THE DEATH of a great newspaper like The Washington Star is of course not an unheardof tragedy, but neither is it unheard of that a purchaser suddenly appears to buy such a publication. So we always hold open the possibility and the hope, as was the case of The Times in London, that someone will step forward and prevent this from becoming a one-newspaper town.
For what is a community with but one daily print voice? I consider few threats the equal to those impinging upon the First Amendment, with its guarantees of the right of the people to know. That's what Time Inc.'s decision to end publication of The Star on Aug. 7 has vividly illustrated the perception many in this city have that Washington needs a paper that will cover more of the city and its neighborhoods and people.
Some people told me they felt The Star did a better job of this than The Post. But I don't think The Star was willing to be enough of a separate voice, enough of an alternative or community newspaper. Its demise perhaps provides an opportunity for some community paper to emerge and fill the void.
Evangeline Hines of Northwest Washington compared Washington with Madison, Wis., where she formerly lived. "In that town, the newspapers covered a lot of detail of the local scene. It made for a much more cohesive community. Here one sectin of the city doesn't know what's going on in another section. It's hard for me to have any sense of community with people who live west of the park, for example, to really know what's going on in their minds; and I doubt if they know what's going on in my mind. I like The Post, but it is an international paper. It would be great if Washington could be like Paris. There, there is something for every taste."
The prospect of a one-daily-newspaper town is particularly upsetting to some blacks, such as Mary Barry, professor of history and law at Howard University. "It's going to be disastrous not to have some other alternative available to the community. We have the weekly Afro-American. But then we'll have only one major daily, and I'm not sanguine about the prospect of having adequate coverage of black issues and concerns with no major competition being available to The Post. I am concerned about the treatment in the media in general of information and material concerning black politicans and other leadership."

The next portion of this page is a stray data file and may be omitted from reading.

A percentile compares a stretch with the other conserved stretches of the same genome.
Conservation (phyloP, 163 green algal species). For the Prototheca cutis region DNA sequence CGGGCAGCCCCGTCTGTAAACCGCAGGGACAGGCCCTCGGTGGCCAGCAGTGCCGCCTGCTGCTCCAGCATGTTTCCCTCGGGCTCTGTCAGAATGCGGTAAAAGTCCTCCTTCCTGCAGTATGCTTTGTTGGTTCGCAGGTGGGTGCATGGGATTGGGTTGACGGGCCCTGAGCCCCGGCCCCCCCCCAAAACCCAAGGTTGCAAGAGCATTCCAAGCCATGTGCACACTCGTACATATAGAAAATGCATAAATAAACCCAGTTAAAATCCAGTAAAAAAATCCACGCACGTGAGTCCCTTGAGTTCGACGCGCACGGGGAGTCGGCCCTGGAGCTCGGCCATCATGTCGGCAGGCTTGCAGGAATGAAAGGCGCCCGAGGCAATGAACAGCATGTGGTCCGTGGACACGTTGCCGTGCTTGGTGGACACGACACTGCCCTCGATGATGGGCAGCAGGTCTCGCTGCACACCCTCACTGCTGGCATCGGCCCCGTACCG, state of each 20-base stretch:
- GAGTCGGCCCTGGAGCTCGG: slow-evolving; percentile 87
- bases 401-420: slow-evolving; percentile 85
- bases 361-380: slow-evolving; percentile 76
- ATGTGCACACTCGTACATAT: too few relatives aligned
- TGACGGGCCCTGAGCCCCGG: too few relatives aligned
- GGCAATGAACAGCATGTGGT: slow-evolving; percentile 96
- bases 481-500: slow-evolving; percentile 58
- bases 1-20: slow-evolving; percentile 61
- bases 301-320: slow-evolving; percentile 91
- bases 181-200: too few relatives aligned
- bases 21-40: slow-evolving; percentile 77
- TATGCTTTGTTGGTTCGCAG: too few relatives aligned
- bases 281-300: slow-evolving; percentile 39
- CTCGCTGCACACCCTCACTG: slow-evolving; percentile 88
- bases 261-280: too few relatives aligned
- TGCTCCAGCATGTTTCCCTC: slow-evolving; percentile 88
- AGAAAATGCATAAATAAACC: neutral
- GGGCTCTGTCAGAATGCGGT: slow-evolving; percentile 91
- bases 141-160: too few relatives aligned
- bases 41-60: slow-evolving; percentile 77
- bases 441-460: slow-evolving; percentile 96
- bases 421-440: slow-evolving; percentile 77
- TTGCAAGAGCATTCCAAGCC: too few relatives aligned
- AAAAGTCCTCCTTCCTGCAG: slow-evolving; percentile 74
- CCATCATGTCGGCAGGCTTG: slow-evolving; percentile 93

Ofield Dukes, a black public relations specialist, echoed this concern. "It's very tragic that Washington may end up being a one-newspaper city, and at the same time there is a critical need for a highly competitive, full-service black newspaper." Dukes said he is trying to start a first-class black newspaper in Washington to serve the estimated 70 percent of the city's 700,000 residents who are black, as well as the additional 390,000 nonwhites in nearby Maryland and Virginia.
"I don't think the problems of The Star would be the same problems that a black newspaper would face. The folding of The Star and the changing political climate make an alternative newspaper even more urgent," Dukes said. He said a group of black investors has pledged $1.2 million in financial support for his proposed paper, which is scheduled to begin publishing in 1982.
Newspapers have been declining in numbers since the early 1930s, when radio was seen as the culprit. Their numbers dropped further in the 1950s, with the advent of television. Where once there had been towns with many newspapers, the electronic age has brought us to the point where few cities have more than two papers.
But beyond the question of whether The Star eventually will be purchased, I join in the lamentatin of everyone who understands the importance of the First Amendment and how it functions.
For the bottom line is that a community is best served by many voices. That's what the framers of the Constitution had in ind. That's what we all hope will be the case in Washington.